Johann Graf Majláth was born in Pest but lived much of his life in Vienna where he was a member of the 'Hungari' group of bilingual poets who sought to reconcile fealty to the Hapsburg Emperors with a patriotic pride in their own Hungarian culture. In Majláth's case this divided loyalty caused great mental stress. A disciple of Herder and Tieck, he was more renowned as a historian and translator than admired as a poet. Majláth later moved to Munich; he ended up at Lake Starnberg ('the last refuge of many of the world-weary of that generation' – Fischer Dieskau) where financial ruin drove him to a suicide pact with his daughter. Read in the light of this knowledge, the poem's pessimistic theme is a sign of the temperamental instability of its author.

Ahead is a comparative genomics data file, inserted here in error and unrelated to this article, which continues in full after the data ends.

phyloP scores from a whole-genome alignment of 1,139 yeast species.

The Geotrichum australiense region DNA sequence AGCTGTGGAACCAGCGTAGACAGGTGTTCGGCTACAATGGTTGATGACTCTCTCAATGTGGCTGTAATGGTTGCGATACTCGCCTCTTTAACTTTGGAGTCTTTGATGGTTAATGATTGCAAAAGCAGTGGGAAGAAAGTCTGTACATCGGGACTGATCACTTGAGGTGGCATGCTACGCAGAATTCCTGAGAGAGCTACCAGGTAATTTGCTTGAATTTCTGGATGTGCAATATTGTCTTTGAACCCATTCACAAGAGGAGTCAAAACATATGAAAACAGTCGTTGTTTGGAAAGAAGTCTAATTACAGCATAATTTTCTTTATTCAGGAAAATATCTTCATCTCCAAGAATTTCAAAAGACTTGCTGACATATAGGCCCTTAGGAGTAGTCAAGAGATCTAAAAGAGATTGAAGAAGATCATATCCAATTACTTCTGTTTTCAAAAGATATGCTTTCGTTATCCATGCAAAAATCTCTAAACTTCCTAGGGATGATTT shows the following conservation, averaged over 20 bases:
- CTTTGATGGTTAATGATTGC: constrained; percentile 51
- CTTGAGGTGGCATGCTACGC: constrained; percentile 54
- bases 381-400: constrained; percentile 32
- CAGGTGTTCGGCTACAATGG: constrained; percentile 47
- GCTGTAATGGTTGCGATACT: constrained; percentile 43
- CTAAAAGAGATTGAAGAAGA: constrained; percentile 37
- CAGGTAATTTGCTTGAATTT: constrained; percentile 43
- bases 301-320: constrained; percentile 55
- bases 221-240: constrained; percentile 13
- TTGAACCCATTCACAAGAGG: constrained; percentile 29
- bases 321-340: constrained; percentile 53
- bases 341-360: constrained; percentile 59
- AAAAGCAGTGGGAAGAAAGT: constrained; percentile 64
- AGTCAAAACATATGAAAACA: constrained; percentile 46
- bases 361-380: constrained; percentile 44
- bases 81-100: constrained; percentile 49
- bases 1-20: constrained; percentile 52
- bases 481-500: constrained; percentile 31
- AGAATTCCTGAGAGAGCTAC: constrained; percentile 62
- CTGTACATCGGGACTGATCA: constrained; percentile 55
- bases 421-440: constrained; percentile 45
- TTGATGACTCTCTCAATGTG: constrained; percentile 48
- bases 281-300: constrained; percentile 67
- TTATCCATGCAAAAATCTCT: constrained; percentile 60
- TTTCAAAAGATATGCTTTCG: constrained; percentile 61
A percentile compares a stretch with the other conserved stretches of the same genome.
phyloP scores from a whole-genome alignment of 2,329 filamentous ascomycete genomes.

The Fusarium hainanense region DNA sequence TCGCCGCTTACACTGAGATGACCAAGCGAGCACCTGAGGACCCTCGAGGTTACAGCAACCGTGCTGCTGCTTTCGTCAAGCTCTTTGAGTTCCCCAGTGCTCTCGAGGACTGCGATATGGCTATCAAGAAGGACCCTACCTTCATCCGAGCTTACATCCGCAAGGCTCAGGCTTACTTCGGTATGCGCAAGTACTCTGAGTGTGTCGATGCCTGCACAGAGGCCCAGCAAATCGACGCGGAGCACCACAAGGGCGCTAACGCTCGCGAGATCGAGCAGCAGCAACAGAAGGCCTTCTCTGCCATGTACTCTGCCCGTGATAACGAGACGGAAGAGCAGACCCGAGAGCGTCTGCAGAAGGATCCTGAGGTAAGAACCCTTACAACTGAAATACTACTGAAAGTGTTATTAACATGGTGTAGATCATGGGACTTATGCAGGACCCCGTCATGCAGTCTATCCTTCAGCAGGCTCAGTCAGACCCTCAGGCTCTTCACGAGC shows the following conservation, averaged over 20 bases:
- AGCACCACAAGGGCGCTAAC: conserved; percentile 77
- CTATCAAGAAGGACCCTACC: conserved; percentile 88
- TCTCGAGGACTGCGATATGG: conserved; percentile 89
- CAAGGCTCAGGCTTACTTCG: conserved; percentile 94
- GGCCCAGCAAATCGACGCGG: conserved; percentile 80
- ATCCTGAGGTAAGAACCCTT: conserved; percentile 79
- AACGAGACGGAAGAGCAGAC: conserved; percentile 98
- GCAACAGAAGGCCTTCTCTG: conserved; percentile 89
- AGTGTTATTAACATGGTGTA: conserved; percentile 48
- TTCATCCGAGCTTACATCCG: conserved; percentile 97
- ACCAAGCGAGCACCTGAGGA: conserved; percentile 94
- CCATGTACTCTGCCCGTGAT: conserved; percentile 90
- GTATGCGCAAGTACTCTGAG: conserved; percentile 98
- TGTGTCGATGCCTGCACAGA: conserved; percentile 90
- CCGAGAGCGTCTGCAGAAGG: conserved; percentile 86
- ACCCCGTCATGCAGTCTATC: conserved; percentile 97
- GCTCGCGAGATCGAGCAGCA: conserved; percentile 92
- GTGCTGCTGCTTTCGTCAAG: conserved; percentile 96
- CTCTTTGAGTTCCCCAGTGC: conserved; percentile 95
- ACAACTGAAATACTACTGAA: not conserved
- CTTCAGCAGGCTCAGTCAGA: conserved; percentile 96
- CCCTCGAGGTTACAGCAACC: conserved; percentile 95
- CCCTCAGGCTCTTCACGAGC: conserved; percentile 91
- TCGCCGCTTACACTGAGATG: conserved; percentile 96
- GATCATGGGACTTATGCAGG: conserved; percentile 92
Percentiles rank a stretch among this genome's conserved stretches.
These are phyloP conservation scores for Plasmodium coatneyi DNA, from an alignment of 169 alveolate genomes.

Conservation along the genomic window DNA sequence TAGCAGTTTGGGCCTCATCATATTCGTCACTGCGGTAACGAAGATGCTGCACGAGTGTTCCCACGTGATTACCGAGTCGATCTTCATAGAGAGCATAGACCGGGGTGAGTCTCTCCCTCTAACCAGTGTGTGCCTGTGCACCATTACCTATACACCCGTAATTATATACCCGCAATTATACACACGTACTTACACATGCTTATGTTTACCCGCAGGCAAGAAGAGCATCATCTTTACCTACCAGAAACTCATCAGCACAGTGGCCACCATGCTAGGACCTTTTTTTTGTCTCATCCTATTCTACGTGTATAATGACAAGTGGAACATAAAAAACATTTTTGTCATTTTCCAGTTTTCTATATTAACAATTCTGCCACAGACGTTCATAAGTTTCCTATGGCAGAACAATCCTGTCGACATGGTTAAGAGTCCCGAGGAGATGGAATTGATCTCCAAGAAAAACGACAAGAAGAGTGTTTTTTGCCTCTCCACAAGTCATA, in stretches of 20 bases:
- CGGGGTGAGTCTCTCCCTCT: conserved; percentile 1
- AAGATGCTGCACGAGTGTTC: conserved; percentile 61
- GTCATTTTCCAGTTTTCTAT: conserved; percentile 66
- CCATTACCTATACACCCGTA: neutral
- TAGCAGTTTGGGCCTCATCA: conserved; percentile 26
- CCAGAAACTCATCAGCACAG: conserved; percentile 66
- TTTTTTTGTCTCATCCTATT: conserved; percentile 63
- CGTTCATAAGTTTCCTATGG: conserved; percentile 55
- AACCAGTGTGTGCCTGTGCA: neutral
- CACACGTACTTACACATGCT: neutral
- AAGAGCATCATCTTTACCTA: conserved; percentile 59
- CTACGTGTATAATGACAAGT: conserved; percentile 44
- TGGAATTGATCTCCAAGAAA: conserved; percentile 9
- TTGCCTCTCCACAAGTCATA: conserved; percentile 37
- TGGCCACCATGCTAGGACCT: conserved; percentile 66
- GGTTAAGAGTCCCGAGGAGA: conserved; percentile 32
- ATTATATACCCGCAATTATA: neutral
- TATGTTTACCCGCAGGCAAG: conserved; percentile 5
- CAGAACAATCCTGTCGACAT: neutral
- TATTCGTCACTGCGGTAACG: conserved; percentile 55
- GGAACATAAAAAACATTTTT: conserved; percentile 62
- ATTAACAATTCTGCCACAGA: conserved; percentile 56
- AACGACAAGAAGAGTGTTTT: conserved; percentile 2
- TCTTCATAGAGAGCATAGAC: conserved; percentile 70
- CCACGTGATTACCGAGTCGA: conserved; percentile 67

from notes by Graham Johnson © 1993